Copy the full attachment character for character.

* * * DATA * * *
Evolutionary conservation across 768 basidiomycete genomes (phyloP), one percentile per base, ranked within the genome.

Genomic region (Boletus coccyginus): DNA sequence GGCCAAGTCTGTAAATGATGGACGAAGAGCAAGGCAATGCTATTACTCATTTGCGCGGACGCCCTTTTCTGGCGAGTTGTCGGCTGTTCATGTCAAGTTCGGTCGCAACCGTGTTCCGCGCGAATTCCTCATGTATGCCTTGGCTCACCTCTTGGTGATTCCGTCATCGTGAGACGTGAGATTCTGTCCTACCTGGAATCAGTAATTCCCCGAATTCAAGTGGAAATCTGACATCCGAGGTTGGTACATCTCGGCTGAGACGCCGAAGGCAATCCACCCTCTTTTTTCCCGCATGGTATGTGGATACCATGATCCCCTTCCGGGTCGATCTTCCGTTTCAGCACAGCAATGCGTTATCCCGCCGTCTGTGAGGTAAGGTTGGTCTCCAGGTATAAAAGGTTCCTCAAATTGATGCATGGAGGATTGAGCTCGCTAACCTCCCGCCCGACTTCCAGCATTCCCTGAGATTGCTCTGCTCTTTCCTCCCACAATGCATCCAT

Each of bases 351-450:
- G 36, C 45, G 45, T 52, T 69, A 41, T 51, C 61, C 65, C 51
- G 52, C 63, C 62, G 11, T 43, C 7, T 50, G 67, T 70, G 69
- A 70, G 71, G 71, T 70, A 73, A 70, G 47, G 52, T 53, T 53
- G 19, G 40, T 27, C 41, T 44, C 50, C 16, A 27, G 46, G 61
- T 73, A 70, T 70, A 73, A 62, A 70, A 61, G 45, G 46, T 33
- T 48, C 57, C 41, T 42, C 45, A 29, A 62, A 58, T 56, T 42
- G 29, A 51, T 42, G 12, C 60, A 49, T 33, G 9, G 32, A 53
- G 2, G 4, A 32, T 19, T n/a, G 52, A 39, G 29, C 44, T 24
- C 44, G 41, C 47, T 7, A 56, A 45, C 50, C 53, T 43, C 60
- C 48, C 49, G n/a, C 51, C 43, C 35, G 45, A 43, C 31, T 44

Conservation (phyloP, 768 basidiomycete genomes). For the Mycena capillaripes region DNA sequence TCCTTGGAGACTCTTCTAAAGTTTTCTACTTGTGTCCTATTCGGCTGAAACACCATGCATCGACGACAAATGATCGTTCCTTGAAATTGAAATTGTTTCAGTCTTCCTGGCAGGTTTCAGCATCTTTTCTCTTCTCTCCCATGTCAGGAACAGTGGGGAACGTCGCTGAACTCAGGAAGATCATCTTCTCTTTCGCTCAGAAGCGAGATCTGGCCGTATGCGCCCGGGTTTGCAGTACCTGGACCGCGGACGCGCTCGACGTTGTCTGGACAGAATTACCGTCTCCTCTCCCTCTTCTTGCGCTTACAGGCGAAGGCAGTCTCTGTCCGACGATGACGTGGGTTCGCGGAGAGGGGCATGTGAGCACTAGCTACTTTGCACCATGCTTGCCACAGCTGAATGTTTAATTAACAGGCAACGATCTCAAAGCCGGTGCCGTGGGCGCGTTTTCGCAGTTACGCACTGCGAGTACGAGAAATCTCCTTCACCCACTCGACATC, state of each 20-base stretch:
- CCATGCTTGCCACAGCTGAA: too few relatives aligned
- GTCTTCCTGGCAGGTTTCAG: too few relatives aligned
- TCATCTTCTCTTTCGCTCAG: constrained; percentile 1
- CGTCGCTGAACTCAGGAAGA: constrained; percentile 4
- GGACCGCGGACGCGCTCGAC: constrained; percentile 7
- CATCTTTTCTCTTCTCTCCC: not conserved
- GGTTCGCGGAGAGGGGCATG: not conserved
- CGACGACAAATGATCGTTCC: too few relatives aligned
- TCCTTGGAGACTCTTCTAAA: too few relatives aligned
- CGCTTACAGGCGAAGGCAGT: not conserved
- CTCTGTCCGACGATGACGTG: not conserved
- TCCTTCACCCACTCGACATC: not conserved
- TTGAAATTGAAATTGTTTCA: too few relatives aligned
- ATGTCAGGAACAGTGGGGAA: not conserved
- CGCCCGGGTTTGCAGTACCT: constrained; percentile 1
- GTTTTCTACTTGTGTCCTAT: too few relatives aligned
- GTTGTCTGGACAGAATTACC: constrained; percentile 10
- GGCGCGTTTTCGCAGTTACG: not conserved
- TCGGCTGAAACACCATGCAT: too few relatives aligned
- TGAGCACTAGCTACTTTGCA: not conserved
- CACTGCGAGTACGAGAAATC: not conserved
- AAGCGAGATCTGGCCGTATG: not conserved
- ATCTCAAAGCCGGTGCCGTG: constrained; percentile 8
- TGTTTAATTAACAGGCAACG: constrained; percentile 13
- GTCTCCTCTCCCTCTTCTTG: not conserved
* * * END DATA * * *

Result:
Evolutionary conservation across 768 basidiomycete genomes (phyloP), one percentile per base, ranked within the genome.

Genomic region (Boletus coccyginus): DNA sequence GGCCAAGTCTGTAAATGATGGACGAAGAGCAAGGCAATGCTATTACTCATTTGCGCGGACGCCCTTTTCTGGCGAGTTGTCGGCTGTTCATGTCAAGTTCGGTCGCAACCGTGTTCCGCGCGAATTCCTCATGTATGCCTTGGCTCACCTCTTGGTGATTCCGTCATCGTGAGACGTGAGATTCTGTCCTACCTGGAATCAGTAATTCCCCGAATTCAAGTGGAAATCTGACATCCGAGGTTGGTACATCTCGGCTGAGACGCCGAAGGCAATCCACCCTCTTTTTTCCCGCATGGTATGTGGATACCATGATCCCCTTCCGGGTCGATCTTCCGTTTCAGCACAGCAATGCGTTATCCCGCCGTCTGTGAGGTAAGGTTGGTCTCCAGGTATAAAAGGTTCCTCAAATTGATGCATGGAGGATTGAGCTCGCTAACCTCCCGCCCGACTTCCAGCATTCCCTGAGATTGCTCTGCTCTTTCCTCCCACAATGCATCCAT

Each of bases 351-450:
- G 36, C 45, G 45, T 52, T 69, A 41, T 51, C 61, C 65, C 51
- G 52, C 63, C 62, G 11, T 43, C 7, T 50, G 67, T 70, G 69
- A 70, G 71, G 71, T 70, A 73, A 70, G 47, G 52, T 53, T 53
- G 19, G 40, T 27, C 41, T 44, C 50, C 16, A 27, G 46, G 61
- T 73, A 70, T 70, A 73, A 62, A 70, A 61, G 45, G 46, T 33
- T 48, C 57, C 41, T 42, C 45, A 29, A 62, A 58, T 56, T 42
- G 29, A 51, T 42, G 12, C 60, A 49, T 33, G 9, G 32, A 53
- G 2, G 4, A 32, T 19, T n/a, G 52, A 39, G 29, C 44, T 24
- C 44, G 41, C 47, T 7, A 56, A 45, C 50, C 53, T 43, C 60
- C 48, C 49, G n/a, C 51, C 43, C 35, G 45, A 43, C 31, T 44

Conservation (phyloP, 768 basidiomycete genomes). For the Mycena capillaripes region DNA sequence TCCTTGGAGACTCTTCTAAAGTTTTCTACTTGTGTCCTATTCGGCTGAAACACCATGCATCGACGACAAATGATCGTTCCTTGAAATTGAAATTGTTTCAGTCTTCCTGGCAGGTTTCAGCATCTTTTCTCTTCTCTCCCATGTCAGGAACAGTGGGGAACGTCGCTGAACTCAGGAAGATCATCTTCTCTTTCGCTCAGAAGCGAGATCTGGCCGTATGCGCCCGGGTTTGCAGTACCTGGACCGCGGACGCGCTCGACGTTGTCTGGACAGAATTACCGTCTCCTCTCCCTCTTCTTGCGCTTACAGGCGAAGGCAGTCTCTGTCCGACGATGACGTGGGTTCGCGGAGAGGGGCATGTGAGCACTAGCTACTTTGCACCATGCTTGCCACAGCTGAATGTTTAATTAACAGGCAACGATCTCAAAGCCGGTGCCGTGGGCGCGTTTTCGCAGTTACGCACTGCGAGTACGAGAAATCTCCTTCACCCACTCGACATC, state of each 20-base stretch:
- CCATGCTTGCCACAGCTGAA: too few relatives aligned
- GTCTTCCTGGCAGGTTTCAG: too few relatives aligned
- TCATCTTCTCTTTCGCTCAG: constrained; percentile 1
- CGTCGCTGAACTCAGGAAGA: constrained; percentile 4
- GGACCGCGGACGCGCTCGAC: constrained; percentile 7
- CATCTTTTCTCTTCTCTCCC: not conserved
- GGTTCGCGGAGAGGGGCATG: not conserved
- CGACGACAAATGATCGTTCC: too few relatives aligned
- TCCTTGGAGACTCTTCTAAA: too few relatives aligned
- CGCTTACAGGCGAAGGCAGT: not conserved
- CTCTGTCCGACGATGACGTG: not conserved
- TCCTTCACCCACTCGACATC: not conserved
- TTGAAATTGAAATTGTTTCA: too few relatives aligned
- ATGTCAGGAACAGTGGGGAA: not conserved
- CGCCCGGGTTTGCAGTACCT: constrained; percentile 1
- GTTTTCTACTTGTGTCCTAT: too few relatives aligned
- GTTGTCTGGACAGAATTACC: constrained; percentile 10
- GGCGCGTTTTCGCAGTTACG: not conserved
- TCGGCTGAAACACCATGCAT: too few relatives aligned
- TGAGCACTAGCTACTTTGCA: not conserved
- CACTGCGAGTACGAGAAATC: not conserved
- AAGCGAGATCTGGCCGTATG: not conserved
- ATCTCAAAGCCGGTGCCGTG: constrained; percentile 8
- TGTTTAATTAACAGGCAACG: constrained; percentile 13
- GTCTCCTCTCCCTCTTCTTG: not conserved